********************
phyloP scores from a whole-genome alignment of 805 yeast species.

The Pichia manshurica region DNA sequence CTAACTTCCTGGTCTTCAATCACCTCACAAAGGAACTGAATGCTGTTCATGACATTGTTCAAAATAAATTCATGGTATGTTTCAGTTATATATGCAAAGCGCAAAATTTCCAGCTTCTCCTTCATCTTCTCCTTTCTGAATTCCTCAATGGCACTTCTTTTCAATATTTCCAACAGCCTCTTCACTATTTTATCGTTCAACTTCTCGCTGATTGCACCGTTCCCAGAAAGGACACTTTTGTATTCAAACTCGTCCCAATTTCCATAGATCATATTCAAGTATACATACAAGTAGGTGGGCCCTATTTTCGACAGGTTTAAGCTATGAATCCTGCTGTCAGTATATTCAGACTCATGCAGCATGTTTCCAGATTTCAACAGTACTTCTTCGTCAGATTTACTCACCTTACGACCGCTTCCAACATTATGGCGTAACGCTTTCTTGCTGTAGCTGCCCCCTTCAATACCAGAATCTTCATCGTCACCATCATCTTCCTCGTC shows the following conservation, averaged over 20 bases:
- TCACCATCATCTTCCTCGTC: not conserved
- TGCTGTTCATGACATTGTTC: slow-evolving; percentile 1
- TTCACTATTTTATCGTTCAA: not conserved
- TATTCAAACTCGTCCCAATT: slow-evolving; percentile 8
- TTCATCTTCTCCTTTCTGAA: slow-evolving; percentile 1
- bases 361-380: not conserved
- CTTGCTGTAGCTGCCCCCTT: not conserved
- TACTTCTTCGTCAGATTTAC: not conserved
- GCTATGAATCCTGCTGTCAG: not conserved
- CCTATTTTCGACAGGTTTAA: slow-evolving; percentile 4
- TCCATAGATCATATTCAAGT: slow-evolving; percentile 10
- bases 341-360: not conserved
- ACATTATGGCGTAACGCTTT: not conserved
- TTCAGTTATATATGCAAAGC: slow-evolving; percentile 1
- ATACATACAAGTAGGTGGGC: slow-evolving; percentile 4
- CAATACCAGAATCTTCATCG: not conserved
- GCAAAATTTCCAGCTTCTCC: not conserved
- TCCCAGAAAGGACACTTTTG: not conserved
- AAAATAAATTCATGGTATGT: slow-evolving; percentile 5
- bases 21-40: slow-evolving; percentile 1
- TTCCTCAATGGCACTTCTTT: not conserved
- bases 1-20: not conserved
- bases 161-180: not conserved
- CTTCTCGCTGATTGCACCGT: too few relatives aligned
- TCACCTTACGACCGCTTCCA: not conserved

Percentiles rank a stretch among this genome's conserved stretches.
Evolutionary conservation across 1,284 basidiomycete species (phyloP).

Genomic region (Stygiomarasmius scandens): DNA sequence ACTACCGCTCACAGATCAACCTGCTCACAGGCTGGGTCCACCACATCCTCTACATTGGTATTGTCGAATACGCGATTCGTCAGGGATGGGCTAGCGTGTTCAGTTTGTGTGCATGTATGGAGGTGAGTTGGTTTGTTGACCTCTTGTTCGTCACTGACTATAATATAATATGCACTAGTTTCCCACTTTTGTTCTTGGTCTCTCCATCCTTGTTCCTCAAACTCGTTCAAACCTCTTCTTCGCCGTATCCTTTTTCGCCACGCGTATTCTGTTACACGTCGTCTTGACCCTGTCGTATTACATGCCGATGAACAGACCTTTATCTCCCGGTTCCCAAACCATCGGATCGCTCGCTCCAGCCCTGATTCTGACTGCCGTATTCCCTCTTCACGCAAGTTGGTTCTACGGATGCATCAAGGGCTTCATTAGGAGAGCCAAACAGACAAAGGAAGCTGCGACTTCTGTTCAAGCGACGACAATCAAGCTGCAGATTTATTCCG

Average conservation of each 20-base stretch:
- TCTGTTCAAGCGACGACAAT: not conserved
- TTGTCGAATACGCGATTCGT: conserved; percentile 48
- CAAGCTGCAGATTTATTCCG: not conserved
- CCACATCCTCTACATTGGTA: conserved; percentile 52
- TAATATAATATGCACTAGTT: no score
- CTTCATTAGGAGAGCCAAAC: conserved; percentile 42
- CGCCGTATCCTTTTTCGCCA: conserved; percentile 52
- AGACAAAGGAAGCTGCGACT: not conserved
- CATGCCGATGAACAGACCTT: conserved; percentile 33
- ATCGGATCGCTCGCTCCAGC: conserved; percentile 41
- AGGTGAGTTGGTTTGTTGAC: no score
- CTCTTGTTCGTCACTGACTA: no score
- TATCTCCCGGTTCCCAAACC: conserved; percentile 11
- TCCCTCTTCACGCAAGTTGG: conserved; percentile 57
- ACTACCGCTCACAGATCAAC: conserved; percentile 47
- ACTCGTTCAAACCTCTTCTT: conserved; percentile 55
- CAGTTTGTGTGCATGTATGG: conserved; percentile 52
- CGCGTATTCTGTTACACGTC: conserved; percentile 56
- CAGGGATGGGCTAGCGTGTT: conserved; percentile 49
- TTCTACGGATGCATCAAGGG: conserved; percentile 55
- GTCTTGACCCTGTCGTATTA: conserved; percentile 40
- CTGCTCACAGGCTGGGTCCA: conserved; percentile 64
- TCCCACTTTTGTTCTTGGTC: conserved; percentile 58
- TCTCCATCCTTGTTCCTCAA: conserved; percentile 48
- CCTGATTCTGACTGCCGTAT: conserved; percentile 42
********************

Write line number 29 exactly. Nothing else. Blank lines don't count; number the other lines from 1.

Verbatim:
Evolutionary conservation across 1,284 basidiomycete species (phyloP).